Mad Richard is Richard Dadd, an artist in the Victorian age. He was a real person, and he showed great promise. Which was good; his father had decided that was what Richard would do. Another son he directed to take over the pharmacy; another was consigned to manual labor. Richard’s father was a bit of a control freak where his children were concerned. We first meet Dadd in the Bethlem Royal Hospital-the infamous Bedlam asylum- in 1853, when he meets Charlotte Bronte, also, obviously, a real pers ...more
Emily Woodbeck
Feb 20, 2018 rated it really liked it
An interesting narrative that weaves together the life of an author and an artist. The insight into genius and Dadd's views on the purpose of his art were my favourite parts of the story, along with his descent into madness. Great to see something interesting and thought provoking and find out afterwards it is from a Canadian author. Will definitely lend this one out.
Justine Lewkowicz
Mar 19, 2017 rated it liked it
This is a book for bibliophiles, for writers and artists.

Lesley Krueger brings to life one of the most respected authors of the 19th century, Charlotte Bronte, with the great Charles Dickens making appearances as well.

Then there’s Mad Richard, Richard Dadd, the artist who painted fairies to escape his mind. Krueger’s interpretation of his madness makes him a mesmerizing character.

She dissects the minds of Bronte and Dadd to demonstrate the struggle artists go through as they try to create a p
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Jennifer
Jun 14, 2017 rated it it was ok
I enjoyed the Charlotte Bronte chapters, but my eyes generally glazed over during the Richard Dadd chapters. And altogether, I just didn't get it.
Violet
Mar 17, 2017 rated it liked it
I read an advance reader's copy of this before publication.

Fascinating story and the author has a lovely way with words. I applaud her research and her ability to capture the historical feeling of the characters. My only issue with it was that it jumped around a lot and was very hard to follow at times. If I weren't so interested in the actual historical people, I wouldn't have finished it.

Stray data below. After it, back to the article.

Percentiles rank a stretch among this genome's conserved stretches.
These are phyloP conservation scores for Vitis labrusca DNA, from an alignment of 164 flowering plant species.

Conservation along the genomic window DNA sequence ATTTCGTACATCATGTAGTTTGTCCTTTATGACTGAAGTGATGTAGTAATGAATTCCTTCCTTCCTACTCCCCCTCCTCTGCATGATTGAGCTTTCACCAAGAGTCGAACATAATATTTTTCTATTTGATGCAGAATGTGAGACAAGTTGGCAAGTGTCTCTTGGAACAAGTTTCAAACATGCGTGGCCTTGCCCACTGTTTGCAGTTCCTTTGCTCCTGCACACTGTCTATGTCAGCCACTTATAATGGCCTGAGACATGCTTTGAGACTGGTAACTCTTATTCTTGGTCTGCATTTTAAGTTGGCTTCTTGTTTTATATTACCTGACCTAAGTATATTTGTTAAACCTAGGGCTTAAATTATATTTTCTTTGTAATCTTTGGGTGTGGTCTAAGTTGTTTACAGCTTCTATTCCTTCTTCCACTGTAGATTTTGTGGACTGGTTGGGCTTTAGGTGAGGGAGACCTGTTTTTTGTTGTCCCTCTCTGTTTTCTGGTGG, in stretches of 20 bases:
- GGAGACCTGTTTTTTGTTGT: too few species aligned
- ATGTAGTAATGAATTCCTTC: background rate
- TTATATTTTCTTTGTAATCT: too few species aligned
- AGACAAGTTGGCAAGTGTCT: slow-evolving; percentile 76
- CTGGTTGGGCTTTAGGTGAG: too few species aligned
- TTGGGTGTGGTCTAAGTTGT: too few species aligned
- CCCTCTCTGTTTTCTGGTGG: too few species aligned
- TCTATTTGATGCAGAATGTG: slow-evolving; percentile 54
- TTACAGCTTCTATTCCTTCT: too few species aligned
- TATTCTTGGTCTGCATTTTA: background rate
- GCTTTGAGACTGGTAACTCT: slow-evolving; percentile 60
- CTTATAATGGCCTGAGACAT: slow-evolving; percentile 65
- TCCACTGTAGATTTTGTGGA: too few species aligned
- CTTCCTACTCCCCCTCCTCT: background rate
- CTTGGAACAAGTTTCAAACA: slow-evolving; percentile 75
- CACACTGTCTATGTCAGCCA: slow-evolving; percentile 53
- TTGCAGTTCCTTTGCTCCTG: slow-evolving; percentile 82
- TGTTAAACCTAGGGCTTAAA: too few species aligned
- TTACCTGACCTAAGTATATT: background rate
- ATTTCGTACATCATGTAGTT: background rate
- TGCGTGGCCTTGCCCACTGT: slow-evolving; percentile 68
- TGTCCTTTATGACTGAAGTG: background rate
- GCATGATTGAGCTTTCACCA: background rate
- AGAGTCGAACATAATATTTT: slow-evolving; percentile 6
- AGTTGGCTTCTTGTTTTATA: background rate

Susan
Mar 10, 2017 rated it it was amazing
see my review at Reading World.
Elspeth G. Perkin
The many contrasts and shades of Richard Dadd, Charlotte Brontë and Charles Dickens

I admit it took me several attempts in the beginning to keep reading this tale of the certain degrees of separation of 19th-century geniuses in art and literature. There were numerous different themes and unfortunate confusing streaky timelines of presented lives and trials that it lost me more than once. The writing was simply eccentrically beautiful overall though and the chapters regarding Charlotte Brontë defi
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Nancy
Sep 27, 2016 rated it liked it
This book has many elements that appeal to me, particularly that it is an exploration of creativity and the artistic temperament, and also presents a vivid picture of Victorian England.
As a former student of Victorian literature and painting, I loved the peek into Charles Dickens' personality and social presence as well as the look at Mrs. Gaskell's domestic life through Charlotte Bronte's eyes.

In many ways, this was a book written to appeal to someone just like me. But, it didn't: I found almos
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Helois
Jun 02, 2017 rated it did not like it  ·  review of another edition
for a full review visit http://www.stainonthepage.com/2017/06...

This is normally the type of book I devour, historical fiction and historical texts. However, this book just left me feeling confused and frustrated. It lacked cohesiveness, and the link between Bronte and Dadd was loose and confused. The parts about Bronte seemed almost an afterthought and for me did nothing to add to the story. attention to historical detail was on point, which I did love, as that is very important to me in a hist
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Roxanne
Nov 13, 2016 rated it liked it
This is a Goodreads win review. This is a story that takes place in an imagined Victorian England.
Virginia Campbell
rated it really liked it
Jun 10, 2017
Sara
rated it liked it
Dec 02, 2017
Colleen Goodrich
rated it liked it
Sep 01, 2017
Gabrielle
rated it really liked it
Jul 24, 2017
Emily Ferko
rated it it was amazing
Mar 11, 2017
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Lesley Krueger is an award-winning Canadian novelist and filmmaker. Her new novel, Mad Richard, has just been published in both the US and Canada by ECW Press. She has published three previous novels, two works of non-fiction and a book of short stories. Lesley has also released two original e-books -- one for adults and one for teens. Both are available from Amazon, as are her previous novel, The ...more